. Accord-ing to this hypothesis, Creoles display significantly less complexity as a group than the restof the world's natural grammars. This entails that there would be no significant set of non-Creole languages with simpler grammars than Creole languages. McWhorter (2001a) in-vokes markedness in the sense of a Greenbergian implicational metric and inventory size inhis discussion of phonology. To a significant degree, the phonemic and tonal inventories of Creole languages would employ fewer distinctions and would contain less marked elementsby this measure.Markedness and inventory size are to a good degree interdependent, but they are alsodistinct parameters. The implicational relationship between unmarked and marked seg-ments affects the quantity dimension because marked segments usually occur in relativelylarge inventories that already possess the unmarked segments. However, this is not neces-sarily the case. For instance, Rotokas, the language with the smallest inventory of elevenphonemes in Maddieson’s (1984) typological analysis, includes two highly marked seg-ments, the alveolar tap and the voiced bilabial fricative, as part of its inventory of six con-sonantal phonemes (see Maddieson 1984: 367). In other words, the Rotokas case demon-strates the potential distinctness of markedness and inventory size because its very small setof phonemic consonants contains marked segments nonetheless.Meaningful discussions and interpretations of the sound structure of Creole languagesare hampered by the lack of comprehensive approaches to segmental and suprasegmentalmarkedness and the absence of wide-ranging typological analyses of Creole phonology.Detailed treatment of markedness is beyond the scope of the present work. Instead, thefocus of this paper is on the size of phonemic inventories, the number of vowel qualitycontrasts and the number of contrastive stop series. A quantitative typological investigationis undertaken to illuminate these parameters in a systematic sample of Creole languages.The results from this investigation are compared to the typology of non-Creole languagesas laid out in Maddieson (1984). No comparison of Creoles to their lexifier languages ismade. Instead, Creoles are compared to the entire typological sample of non-Creole lan-guages. Creole sound systems are not primarily compared to non-Creole sound systemswith regard to what kinds of phonemes they include but how many phonemes Creoles em-ploy in comparison to non-Creoles along a given parameter.The present analysis focuses on Creole phoneme inventories and the question if the pho-nological inventories of Creoles are quantitatively simpler or more alike than those of non-Creoles. The aims of the paper are to construct and analyze a typological sample of pho-neme inventories from the range of Creoles around the world and to launch a systematicquantitative study of the phonemes of Creole languages with those of non-Creole lan-guages. Maddieson’s (1984) ternary scale,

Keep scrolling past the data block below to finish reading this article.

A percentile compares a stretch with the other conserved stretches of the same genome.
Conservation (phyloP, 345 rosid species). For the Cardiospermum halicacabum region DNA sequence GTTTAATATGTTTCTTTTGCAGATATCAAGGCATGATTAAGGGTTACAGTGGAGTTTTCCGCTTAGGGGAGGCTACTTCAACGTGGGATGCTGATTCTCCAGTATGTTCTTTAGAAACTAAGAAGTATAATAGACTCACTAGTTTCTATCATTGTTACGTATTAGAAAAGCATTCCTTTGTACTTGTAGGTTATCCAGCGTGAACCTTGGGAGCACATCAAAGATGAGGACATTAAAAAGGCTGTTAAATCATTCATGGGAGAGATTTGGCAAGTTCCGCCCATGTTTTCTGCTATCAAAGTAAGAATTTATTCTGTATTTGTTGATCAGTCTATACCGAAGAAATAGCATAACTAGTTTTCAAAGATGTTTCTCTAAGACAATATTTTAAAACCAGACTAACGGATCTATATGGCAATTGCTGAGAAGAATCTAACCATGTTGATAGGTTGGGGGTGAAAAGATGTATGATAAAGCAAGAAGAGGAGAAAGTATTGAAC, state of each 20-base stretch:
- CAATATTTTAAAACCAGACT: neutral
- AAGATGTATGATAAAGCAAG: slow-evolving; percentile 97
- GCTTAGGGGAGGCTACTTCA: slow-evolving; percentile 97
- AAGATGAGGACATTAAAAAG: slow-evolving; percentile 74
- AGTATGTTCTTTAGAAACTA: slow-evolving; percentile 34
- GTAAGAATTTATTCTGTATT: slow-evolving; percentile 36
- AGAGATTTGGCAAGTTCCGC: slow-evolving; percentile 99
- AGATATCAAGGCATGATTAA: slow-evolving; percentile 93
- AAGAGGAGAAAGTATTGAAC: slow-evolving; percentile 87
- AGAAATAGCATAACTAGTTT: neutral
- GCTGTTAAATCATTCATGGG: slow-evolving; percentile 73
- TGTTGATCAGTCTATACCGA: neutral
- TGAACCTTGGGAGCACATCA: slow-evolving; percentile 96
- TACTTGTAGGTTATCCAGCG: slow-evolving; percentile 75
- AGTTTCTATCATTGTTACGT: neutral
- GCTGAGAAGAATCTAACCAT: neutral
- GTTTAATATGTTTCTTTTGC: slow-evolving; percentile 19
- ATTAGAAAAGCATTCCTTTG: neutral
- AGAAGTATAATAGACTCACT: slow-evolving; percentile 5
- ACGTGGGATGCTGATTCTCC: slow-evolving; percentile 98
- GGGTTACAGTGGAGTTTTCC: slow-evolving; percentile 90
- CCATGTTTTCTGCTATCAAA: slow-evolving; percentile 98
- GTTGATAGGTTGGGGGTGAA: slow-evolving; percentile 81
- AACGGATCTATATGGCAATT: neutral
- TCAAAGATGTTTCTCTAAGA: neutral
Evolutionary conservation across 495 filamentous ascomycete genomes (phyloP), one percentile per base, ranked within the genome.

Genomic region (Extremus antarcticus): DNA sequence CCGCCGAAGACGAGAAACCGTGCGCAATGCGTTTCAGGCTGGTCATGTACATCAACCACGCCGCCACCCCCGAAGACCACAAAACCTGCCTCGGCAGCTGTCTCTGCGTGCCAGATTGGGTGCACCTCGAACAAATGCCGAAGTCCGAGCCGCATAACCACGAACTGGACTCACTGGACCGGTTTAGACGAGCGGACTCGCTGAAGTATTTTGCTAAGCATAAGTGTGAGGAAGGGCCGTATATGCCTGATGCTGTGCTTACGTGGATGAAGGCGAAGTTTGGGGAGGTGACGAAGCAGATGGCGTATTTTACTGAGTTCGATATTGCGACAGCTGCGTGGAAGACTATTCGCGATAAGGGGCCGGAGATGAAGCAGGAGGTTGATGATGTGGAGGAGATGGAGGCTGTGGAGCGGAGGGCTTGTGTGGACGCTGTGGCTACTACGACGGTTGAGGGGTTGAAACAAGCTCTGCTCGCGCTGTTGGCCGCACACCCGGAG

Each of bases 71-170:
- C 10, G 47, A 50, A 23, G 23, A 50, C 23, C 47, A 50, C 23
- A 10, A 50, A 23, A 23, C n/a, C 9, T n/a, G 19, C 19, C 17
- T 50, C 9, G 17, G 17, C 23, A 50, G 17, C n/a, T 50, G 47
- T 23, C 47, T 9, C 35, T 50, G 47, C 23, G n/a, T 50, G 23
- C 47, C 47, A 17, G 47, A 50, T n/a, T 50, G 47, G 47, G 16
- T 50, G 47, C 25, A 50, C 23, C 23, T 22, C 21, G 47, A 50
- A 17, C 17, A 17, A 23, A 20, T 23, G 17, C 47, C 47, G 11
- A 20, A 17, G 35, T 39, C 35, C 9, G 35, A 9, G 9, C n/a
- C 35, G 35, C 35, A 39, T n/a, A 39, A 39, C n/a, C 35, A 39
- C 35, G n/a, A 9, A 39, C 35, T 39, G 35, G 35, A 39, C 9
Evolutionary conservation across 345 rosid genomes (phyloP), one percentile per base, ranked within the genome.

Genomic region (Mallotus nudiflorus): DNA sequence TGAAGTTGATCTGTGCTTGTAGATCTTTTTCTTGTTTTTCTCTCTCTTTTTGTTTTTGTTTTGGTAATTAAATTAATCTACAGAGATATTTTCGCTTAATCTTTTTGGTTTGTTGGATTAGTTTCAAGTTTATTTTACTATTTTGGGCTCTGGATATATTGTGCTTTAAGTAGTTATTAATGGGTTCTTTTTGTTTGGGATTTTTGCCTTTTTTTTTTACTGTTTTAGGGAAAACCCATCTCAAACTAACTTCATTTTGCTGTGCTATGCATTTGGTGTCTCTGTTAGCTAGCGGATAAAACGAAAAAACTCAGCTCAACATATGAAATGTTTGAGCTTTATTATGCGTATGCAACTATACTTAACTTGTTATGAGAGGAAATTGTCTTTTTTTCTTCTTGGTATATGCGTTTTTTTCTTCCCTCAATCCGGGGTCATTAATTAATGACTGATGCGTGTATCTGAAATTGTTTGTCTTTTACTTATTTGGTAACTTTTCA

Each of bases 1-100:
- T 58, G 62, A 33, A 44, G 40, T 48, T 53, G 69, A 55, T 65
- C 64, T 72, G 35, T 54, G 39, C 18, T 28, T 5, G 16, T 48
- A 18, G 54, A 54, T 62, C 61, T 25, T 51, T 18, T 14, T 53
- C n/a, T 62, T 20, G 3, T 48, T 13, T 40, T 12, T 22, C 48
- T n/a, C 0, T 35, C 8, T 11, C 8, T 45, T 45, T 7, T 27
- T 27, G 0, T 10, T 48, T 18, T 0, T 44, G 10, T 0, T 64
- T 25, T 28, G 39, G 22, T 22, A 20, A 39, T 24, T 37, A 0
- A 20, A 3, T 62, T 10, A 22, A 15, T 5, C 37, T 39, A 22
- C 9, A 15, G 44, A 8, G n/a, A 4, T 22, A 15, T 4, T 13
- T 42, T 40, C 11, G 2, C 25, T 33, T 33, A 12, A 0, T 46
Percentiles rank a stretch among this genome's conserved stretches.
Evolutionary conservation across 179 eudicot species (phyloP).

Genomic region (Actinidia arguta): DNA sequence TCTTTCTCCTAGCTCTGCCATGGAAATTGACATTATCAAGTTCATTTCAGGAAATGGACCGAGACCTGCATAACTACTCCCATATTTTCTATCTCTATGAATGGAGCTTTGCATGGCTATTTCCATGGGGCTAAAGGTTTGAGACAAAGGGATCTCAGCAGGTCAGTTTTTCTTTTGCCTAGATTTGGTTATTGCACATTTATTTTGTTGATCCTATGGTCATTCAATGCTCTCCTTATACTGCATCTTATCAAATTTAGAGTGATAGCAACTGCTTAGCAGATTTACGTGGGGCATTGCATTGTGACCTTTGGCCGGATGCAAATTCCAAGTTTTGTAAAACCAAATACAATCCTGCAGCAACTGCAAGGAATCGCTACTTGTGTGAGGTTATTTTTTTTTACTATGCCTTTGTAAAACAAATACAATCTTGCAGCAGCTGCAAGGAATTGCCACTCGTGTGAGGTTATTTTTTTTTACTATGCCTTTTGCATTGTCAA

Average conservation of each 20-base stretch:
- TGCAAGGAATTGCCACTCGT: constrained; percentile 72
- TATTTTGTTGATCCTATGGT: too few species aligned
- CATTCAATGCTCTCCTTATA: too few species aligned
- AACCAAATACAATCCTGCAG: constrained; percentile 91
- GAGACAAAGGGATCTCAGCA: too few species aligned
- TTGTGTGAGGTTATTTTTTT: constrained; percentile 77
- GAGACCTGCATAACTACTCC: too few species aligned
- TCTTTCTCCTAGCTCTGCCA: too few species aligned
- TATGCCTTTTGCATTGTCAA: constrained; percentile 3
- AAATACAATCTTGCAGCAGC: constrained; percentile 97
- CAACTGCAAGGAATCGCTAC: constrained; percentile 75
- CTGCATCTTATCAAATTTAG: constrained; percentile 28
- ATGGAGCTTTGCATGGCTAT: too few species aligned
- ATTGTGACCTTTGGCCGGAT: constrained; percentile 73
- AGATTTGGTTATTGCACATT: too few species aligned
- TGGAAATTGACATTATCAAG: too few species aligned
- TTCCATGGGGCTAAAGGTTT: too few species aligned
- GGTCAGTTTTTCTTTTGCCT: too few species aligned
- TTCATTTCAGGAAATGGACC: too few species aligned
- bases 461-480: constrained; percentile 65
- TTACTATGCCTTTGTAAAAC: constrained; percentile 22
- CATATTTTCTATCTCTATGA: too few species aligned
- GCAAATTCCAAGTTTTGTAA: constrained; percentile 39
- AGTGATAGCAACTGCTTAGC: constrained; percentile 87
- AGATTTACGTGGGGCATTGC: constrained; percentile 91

simple – typical – complex